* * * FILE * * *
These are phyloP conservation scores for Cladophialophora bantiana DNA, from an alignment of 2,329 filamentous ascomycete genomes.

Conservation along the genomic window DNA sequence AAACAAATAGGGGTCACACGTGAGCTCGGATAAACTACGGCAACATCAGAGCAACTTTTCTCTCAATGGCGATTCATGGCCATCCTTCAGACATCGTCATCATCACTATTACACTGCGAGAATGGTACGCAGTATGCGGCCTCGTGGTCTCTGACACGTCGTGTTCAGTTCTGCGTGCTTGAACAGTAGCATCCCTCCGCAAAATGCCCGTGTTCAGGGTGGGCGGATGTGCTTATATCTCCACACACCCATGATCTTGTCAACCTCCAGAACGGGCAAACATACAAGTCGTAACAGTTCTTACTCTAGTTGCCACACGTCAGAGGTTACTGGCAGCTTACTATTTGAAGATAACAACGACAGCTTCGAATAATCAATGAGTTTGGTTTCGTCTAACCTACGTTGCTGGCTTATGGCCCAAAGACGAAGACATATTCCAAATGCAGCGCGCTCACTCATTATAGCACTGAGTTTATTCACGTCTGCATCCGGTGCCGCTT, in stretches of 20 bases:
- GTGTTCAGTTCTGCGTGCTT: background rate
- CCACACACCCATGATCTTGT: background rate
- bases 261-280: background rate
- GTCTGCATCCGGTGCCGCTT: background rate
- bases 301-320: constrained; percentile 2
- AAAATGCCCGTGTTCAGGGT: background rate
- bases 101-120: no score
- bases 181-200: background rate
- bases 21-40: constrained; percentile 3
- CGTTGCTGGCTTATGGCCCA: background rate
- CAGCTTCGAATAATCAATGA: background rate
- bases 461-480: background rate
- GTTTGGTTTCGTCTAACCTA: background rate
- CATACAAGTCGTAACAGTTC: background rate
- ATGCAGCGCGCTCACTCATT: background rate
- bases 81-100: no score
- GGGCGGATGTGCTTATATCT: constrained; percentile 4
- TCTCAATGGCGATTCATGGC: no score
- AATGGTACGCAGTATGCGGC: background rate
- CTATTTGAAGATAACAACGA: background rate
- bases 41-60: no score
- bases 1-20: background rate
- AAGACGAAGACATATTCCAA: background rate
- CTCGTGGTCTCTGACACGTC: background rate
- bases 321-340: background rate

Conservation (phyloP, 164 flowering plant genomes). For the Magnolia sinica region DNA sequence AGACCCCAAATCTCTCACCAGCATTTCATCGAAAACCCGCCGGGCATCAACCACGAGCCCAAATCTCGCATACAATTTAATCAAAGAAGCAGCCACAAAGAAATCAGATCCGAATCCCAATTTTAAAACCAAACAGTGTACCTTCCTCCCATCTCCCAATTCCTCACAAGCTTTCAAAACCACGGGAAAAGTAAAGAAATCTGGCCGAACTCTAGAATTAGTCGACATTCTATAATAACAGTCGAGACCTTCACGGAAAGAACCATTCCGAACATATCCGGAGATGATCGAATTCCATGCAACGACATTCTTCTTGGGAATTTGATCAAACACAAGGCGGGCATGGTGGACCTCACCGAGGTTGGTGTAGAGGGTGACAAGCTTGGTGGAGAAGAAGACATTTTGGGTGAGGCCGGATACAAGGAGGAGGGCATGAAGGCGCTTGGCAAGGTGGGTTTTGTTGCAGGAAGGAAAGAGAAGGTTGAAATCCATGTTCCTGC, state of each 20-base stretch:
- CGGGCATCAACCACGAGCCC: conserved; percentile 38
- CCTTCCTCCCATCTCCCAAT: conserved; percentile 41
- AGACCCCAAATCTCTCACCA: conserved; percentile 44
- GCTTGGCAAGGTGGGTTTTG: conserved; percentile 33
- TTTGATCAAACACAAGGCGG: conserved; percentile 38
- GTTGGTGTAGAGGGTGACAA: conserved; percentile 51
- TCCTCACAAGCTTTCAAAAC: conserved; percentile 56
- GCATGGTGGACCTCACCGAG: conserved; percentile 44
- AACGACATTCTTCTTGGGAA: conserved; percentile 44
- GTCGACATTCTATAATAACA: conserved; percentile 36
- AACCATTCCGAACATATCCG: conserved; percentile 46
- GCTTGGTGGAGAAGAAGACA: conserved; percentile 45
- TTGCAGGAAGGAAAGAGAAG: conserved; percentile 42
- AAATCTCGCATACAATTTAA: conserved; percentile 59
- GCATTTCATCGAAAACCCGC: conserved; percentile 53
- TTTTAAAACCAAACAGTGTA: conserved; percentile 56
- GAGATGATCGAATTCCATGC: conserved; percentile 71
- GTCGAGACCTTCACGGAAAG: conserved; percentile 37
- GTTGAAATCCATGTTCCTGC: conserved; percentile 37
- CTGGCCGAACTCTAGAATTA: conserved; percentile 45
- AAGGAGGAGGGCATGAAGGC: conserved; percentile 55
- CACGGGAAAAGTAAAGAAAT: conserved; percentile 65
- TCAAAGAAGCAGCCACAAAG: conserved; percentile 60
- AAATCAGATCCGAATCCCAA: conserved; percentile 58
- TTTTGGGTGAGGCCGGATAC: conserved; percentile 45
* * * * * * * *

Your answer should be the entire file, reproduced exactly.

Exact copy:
These are phyloP conservation scores for Cladophialophora bantiana DNA, from an alignment of 2,329 filamentous ascomycete genomes.

Conservation along the genomic window DNA sequence AAACAAATAGGGGTCACACGTGAGCTCGGATAAACTACGGCAACATCAGAGCAACTTTTCTCTCAATGGCGATTCATGGCCATCCTTCAGACATCGTCATCATCACTATTACACTGCGAGAATGGTACGCAGTATGCGGCCTCGTGGTCTCTGACACGTCGTGTTCAGTTCTGCGTGCTTGAACAGTAGCATCCCTCCGCAAAATGCCCGTGTTCAGGGTGGGCGGATGTGCTTATATCTCCACACACCCATGATCTTGTCAACCTCCAGAACGGGCAAACATACAAGTCGTAACAGTTCTTACTCTAGTTGCCACACGTCAGAGGTTACTGGCAGCTTACTATTTGAAGATAACAACGACAGCTTCGAATAATCAATGAGTTTGGTTTCGTCTAACCTACGTTGCTGGCTTATGGCCCAAAGACGAAGACATATTCCAAATGCAGCGCGCTCACTCATTATAGCACTGAGTTTATTCACGTCTGCATCCGGTGCCGCTT, in stretches of 20 bases:
- GTGTTCAGTTCTGCGTGCTT: background rate
- CCACACACCCATGATCTTGT: background rate
- bases 261-280: background rate
- GTCTGCATCCGGTGCCGCTT: background rate
- bases 301-320: constrained; percentile 2
- AAAATGCCCGTGTTCAGGGT: background rate
- bases 101-120: no score
- bases 181-200: background rate
- bases 21-40: constrained; percentile 3
- CGTTGCTGGCTTATGGCCCA: background rate
- CAGCTTCGAATAATCAATGA: background rate
- bases 461-480: background rate
- GTTTGGTTTCGTCTAACCTA: background rate
- CATACAAGTCGTAACAGTTC: background rate
- ATGCAGCGCGCTCACTCATT: background rate
- bases 81-100: no score
- GGGCGGATGTGCTTATATCT: constrained; percentile 4
- TCTCAATGGCGATTCATGGC: no score
- AATGGTACGCAGTATGCGGC: background rate
- CTATTTGAAGATAACAACGA: background rate
- bases 41-60: no score
- bases 1-20: background rate
- AAGACGAAGACATATTCCAA: background rate
- CTCGTGGTCTCTGACACGTC: background rate
- bases 321-340: background rate

Conservation (phyloP, 164 flowering plant genomes). For the Magnolia sinica region DNA sequence AGACCCCAAATCTCTCACCAGCATTTCATCGAAAACCCGCCGGGCATCAACCACGAGCCCAAATCTCGCATACAATTTAATCAAAGAAGCAGCCACAAAGAAATCAGATCCGAATCCCAATTTTAAAACCAAACAGTGTACCTTCCTCCCATCTCCCAATTCCTCACAAGCTTTCAAAACCACGGGAAAAGTAAAGAAATCTGGCCGAACTCTAGAATTAGTCGACATTCTATAATAACAGTCGAGACCTTCACGGAAAGAACCATTCCGAACATATCCGGAGATGATCGAATTCCATGCAACGACATTCTTCTTGGGAATTTGATCAAACACAAGGCGGGCATGGTGGACCTCACCGAGGTTGGTGTAGAGGGTGACAAGCTTGGTGGAGAAGAAGACATTTTGGGTGAGGCCGGATACAAGGAGGAGGGCATGAAGGCGCTTGGCAAGGTGGGTTTTGTTGCAGGAAGGAAAGAGAAGGTTGAAATCCATGTTCCTGC, state of each 20-base stretch:
- CGGGCATCAACCACGAGCCC: conserved; percentile 38
- CCTTCCTCCCATCTCCCAAT: conserved; percentile 41
- AGACCCCAAATCTCTCACCA: conserved; percentile 44
- GCTTGGCAAGGTGGGTTTTG: conserved; percentile 33
- TTTGATCAAACACAAGGCGG: conserved; percentile 38
- GTTGGTGTAGAGGGTGACAA: conserved; percentile 51
- TCCTCACAAGCTTTCAAAAC: conserved; percentile 56
- GCATGGTGGACCTCACCGAG: conserved; percentile 44
- AACGACATTCTTCTTGGGAA: conserved; percentile 44
- GTCGACATTCTATAATAACA: conserved; percentile 36
- AACCATTCCGAACATATCCG: conserved; percentile 46
- GCTTGGTGGAGAAGAAGACA: conserved; percentile 45
- TTGCAGGAAGGAAAGAGAAG: conserved; percentile 42
- AAATCTCGCATACAATTTAA: conserved; percentile 59
- GCATTTCATCGAAAACCCGC: conserved; percentile 53
- TTTTAAAACCAAACAGTGTA: conserved; percentile 56
- GAGATGATCGAATTCCATGC: conserved; percentile 71
- GTCGAGACCTTCACGGAAAG: conserved; percentile 37
- GTTGAAATCCATGTTCCTGC: conserved; percentile 37
- CTGGCCGAACTCTAGAATTA: conserved; percentile 45
- AAGGAGGAGGGCATGAAGGC: conserved; percentile 55
- CACGGGAAAAGTAAAGAAAT: conserved; percentile 65
- TCAAAGAAGCAGCCACAAAG: conserved; percentile 60
- AAATCAGATCCGAATCCCAA: conserved; percentile 58
- TTTTGGGTGAGGCCGGATAC: conserved; percentile 45